“There’s no denying that there’s been, in the last 10 to 15 years, something of a sea change in taste and collecting habits,” said William Strafford, a senior international specialist in European furniture and decorative arts at Christie’s in New York. “We are wanting to move away from too much volume and to give the pieces we do offer a very strong, stylistic identity, or the breathing space to be seen as collectors’ items.”

Although the overall market for antiques is shrinking, said Strafford, activity at the very top remains strong, as ultrawealthy buyers acquire the finest museum-grade pieces, regardless of category, period or origin.

“With the explosion of international wealth, and the reach of the internet, we’re able to reach buyers with extraordinary spending capacity,” said Strafford.

“We can often sell quite traditional decorative arts to these new emerging markets such as the Middle East and the Far East, most particularly China.”

To create a rarefied context for high-ticket objects, Christie’s has developed a new type of sale, which it calls the Exceptional Sale. “It’s a very small, really curated sale that tends to be about 30 or 40 lots, and it’s the best of the best of the decorative arts,” said Strafford.

Last April, one of Christie’s Exceptional Sales set the auction record for English walnut furniture when it sold an immaculate circa 1730 George II bureau cabinet for $967,500 (including the buyer’s premium) that previously belonged to the Metropolitan Museum of Art.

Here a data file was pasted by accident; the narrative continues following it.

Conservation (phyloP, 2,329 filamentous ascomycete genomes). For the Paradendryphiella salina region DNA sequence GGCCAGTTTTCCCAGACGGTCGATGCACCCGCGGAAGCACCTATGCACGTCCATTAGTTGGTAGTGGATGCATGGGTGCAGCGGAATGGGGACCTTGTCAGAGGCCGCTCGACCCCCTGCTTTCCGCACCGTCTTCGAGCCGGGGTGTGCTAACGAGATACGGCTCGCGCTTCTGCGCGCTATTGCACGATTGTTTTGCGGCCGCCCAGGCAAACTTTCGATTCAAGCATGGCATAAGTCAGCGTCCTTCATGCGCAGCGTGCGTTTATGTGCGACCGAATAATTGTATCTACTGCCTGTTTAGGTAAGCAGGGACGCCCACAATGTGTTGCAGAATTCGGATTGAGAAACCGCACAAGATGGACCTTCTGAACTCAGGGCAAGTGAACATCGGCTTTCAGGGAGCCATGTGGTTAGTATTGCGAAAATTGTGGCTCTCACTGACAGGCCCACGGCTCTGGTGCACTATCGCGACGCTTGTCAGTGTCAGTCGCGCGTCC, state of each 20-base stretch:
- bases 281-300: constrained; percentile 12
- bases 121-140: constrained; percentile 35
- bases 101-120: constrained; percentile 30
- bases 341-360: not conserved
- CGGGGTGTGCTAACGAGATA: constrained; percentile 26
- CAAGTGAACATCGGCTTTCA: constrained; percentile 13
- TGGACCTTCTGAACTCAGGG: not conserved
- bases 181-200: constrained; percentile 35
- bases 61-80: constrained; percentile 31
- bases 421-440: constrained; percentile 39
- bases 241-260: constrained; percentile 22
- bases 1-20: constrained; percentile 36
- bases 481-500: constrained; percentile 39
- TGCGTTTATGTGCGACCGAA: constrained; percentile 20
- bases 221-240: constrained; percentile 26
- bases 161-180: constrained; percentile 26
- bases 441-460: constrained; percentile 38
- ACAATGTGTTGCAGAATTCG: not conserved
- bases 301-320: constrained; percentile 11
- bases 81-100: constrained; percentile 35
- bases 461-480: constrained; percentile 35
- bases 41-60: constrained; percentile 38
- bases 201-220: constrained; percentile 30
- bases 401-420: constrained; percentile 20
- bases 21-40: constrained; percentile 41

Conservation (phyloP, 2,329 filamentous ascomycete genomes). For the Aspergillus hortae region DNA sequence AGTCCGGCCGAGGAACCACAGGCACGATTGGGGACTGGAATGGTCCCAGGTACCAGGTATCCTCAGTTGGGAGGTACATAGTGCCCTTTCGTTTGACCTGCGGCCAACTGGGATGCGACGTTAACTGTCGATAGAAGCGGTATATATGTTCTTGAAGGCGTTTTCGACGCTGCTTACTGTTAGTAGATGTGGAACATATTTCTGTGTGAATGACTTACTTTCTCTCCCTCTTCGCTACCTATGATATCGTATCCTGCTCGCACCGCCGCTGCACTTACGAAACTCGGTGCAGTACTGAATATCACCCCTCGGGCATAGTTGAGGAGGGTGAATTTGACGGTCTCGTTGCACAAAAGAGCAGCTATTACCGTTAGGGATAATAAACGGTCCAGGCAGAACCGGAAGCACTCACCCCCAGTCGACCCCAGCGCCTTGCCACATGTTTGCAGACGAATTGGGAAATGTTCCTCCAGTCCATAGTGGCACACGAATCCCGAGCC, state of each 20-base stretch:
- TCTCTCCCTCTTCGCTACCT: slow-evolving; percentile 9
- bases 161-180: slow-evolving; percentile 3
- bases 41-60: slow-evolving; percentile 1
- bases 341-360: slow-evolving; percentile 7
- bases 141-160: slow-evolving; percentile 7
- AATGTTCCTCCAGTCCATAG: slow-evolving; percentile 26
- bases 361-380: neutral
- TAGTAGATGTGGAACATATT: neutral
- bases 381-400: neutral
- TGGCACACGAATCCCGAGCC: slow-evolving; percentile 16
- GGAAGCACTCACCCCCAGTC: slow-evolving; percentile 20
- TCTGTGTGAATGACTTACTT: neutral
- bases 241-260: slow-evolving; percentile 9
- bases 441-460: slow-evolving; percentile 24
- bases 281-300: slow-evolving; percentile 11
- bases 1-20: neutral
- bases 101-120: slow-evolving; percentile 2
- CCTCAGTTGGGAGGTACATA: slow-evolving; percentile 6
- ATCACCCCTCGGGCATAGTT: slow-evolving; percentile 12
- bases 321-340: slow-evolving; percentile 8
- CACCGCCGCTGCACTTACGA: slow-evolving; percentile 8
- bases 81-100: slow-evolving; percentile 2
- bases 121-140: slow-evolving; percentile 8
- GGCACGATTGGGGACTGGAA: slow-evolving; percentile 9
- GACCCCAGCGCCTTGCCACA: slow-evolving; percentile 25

Such blockbuster sales seem to do little to prop up antiques that don’t come from the Met or weren’t owned by celebrity collectors.

The end or a trend?

Will other 18th and 19th century furniture pieces ever return to fashion? Many designers say that antiques will rise again but, after nearly two decades of decline, few are willing to predict when.

“The pendulum is going to swing just like it does in politics,” said Hayes. “It always does. But I don’t see it coming anytime soon.”

Jamie Drake, the New York interior designer, also views the current dismissal of antiques as a trend, “just as color trends have moved from neutrals to vibrants, back to neutrals, back to vibrants,” he said.

In his own home, most of the furniture and art is contemporary and modern, “but I do still have some antiques,” he said.

A home without them, he added, “would be like a sentence without punctuation.”